Research at the Mayo Clinic by James Levine, MD, has clearly shown that the more we move throughout the day, the more weight we lose (or don’t gain). He calls this kind of movement NEAT, which stands for Non-Exercise Activity Thermogenesis. For most of us, NEAT accounts for far more of our daily calorie expenditure than formal exercise does (even fidgeting uses calories!). Levine found that thin people are on their feet an average of 2.5 more hours a day than their overweight counterparts. NEAT is responsible for between 20 percent (in very sedentary “couch potatoes”) and 50 percent of our total daily energy expenditure. Most of the rest of our energy expenditure is due to “basal metabolism” (calories used when we are at complete rest) which accounts for up to 60 percent; and “thermic effect of food” (digestion, absorption, storage) which accounts for 10 to 15 percent. Levine discovered that our individual NEAT level is largely biologically determined (possibly genetically) and that people with a naturally low level can be taught to increase their “non-exercise activity.” He recommends that we aim for 40 percent NEAT by changing the way we work, such as standing while working and walking around during meetings and while on the phone. He uses a treadmill going very slowly (1 mph) throughout the day (a “walking workstation”); this kind of easy activity doubles our metabolic rate and uses an extra 100 calories per hour (compared to sitting). This would be a great way to watch TV!

What is the take-home message from all this?

First, be wary of articles, even from prestigious sources, that take an extreme view. Life is never so simple, and weight management is especially complicated and multi-faceted.

Second, how active we are (whether through formal exercise or NEAT) has a major effect on our health and our weight: the less sedentary the better.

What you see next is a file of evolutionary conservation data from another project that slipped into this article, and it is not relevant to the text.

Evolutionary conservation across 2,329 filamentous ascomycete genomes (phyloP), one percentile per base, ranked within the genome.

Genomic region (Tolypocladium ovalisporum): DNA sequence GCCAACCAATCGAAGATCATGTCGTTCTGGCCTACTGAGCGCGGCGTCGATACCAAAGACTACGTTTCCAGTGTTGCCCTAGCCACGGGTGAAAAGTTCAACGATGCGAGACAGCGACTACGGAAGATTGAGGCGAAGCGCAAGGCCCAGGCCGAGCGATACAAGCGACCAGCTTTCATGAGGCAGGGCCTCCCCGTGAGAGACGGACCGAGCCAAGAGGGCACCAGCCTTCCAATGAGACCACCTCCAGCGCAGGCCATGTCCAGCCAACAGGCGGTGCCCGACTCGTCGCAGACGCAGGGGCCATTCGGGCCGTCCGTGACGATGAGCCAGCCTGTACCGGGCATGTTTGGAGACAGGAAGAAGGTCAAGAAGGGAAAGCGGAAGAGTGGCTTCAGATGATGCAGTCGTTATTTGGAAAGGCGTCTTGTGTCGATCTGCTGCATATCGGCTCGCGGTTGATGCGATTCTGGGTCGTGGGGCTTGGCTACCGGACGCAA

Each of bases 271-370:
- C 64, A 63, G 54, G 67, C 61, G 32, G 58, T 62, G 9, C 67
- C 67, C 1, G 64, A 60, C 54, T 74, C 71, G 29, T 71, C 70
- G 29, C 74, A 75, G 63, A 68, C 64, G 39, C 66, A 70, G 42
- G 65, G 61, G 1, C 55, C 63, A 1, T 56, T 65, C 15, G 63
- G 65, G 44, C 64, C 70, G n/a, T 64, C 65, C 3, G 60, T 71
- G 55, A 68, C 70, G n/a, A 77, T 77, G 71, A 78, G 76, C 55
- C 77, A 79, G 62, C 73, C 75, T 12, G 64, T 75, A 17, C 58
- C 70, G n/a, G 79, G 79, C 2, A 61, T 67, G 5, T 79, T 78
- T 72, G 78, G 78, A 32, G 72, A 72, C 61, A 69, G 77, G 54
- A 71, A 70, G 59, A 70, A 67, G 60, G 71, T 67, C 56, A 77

Finally, what and how much we eat is just as important as exercise and activity.

Please let me know what your experience with exercise and non-exercise activity has been.

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3 Responses to “Exercise — who needs it?”

  1. Joe Average Says:

    Thanks for the informative article. It’s often not as simple as we’d like to believe.

    Thus far, I’ve dropped about 75 pounds, 46 since I’ve been actively monitoring. I can’t demonstrate the actual effect exercise has had on that. I’m quite confident if I just ate minimally and laid in bed I could achieve the same thing.

    I’m able to do physical activities that were dangerous or impossible before. This is where I count the benefits of exercise. The psychological and physical conditioning have made life much more enjoyable. If it also has a direct effect on my fitness goals, that’s gravy.

  2. Lauren S Says:

    Great article! I personally think that everyone needs exercise. Even if you don’t need to lose any weight. Excercise gives you energy, helps you sleep better at night, helps you burn calories faster and everyone knows about the health benefits.

  3. Fitness man Says:

    I believe that exercise is beneficial on a mental and physical level. I believe that it can work for most people as a weight loss aid. It has to be targetted and it also has to relevent to the persons needs. I used to run alot and to be honest, it was hard to not get too thin. Long slow runs burn fat.